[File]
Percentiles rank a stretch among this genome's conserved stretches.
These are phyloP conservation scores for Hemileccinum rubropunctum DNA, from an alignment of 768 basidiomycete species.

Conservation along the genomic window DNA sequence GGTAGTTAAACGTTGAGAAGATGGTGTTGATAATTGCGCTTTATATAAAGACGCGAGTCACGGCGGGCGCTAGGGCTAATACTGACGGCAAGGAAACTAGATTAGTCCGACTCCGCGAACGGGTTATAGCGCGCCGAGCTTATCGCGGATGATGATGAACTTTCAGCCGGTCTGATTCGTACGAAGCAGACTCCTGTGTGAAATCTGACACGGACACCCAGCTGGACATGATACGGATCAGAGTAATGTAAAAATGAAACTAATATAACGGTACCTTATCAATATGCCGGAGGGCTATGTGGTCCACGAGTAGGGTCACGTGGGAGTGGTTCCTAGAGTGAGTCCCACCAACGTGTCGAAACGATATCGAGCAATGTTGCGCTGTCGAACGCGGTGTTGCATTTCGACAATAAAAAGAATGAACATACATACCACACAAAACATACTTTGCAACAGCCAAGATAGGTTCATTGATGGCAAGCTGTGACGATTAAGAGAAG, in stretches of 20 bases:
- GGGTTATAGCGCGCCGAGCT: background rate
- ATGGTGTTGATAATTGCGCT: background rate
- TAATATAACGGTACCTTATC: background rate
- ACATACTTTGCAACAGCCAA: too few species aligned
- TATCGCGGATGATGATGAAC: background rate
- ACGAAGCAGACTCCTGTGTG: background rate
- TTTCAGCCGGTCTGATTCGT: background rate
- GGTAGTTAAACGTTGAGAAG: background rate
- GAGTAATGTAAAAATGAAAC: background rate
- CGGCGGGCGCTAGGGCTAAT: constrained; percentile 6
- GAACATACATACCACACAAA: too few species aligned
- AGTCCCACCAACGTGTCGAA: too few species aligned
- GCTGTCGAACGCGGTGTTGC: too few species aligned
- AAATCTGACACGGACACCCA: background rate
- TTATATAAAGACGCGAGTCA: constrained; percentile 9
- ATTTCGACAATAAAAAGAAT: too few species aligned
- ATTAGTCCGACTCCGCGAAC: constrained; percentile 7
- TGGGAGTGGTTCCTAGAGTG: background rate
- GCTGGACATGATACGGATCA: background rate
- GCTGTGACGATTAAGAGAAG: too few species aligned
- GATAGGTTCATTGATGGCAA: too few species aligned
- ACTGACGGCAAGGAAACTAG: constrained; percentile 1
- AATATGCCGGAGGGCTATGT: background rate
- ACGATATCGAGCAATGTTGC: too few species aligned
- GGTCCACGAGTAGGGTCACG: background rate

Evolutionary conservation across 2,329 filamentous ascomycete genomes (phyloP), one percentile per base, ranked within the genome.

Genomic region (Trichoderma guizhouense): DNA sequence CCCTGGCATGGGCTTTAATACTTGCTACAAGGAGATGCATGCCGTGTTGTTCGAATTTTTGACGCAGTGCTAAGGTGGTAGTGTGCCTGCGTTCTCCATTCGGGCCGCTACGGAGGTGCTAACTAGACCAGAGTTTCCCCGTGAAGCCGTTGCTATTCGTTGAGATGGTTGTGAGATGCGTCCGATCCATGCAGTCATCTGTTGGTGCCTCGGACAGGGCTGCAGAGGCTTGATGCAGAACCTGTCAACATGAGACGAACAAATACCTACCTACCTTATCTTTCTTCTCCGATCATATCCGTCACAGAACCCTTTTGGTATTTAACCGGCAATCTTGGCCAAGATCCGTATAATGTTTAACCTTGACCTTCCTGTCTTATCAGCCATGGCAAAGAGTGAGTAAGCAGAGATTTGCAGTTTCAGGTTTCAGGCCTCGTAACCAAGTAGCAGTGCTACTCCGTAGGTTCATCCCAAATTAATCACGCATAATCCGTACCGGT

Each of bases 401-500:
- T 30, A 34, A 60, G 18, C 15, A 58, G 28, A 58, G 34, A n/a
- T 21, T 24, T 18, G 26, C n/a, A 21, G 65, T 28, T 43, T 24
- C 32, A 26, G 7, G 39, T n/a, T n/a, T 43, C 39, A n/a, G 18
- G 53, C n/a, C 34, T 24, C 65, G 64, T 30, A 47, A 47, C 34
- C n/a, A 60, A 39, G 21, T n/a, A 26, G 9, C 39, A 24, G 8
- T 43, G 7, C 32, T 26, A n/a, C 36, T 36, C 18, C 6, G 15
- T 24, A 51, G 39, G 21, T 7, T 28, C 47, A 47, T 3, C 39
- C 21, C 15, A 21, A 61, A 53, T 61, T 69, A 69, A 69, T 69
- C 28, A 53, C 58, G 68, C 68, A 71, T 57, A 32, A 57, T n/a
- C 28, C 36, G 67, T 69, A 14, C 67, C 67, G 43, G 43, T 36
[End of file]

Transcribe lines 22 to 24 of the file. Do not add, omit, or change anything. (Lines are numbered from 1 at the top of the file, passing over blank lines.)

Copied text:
- GCTGGACATGATACGGATCA: background rate
- GCTGTGACGATTAAGAGAAG: too few species aligned
- GATAGGTTCATTGATGGCAA: too few species aligned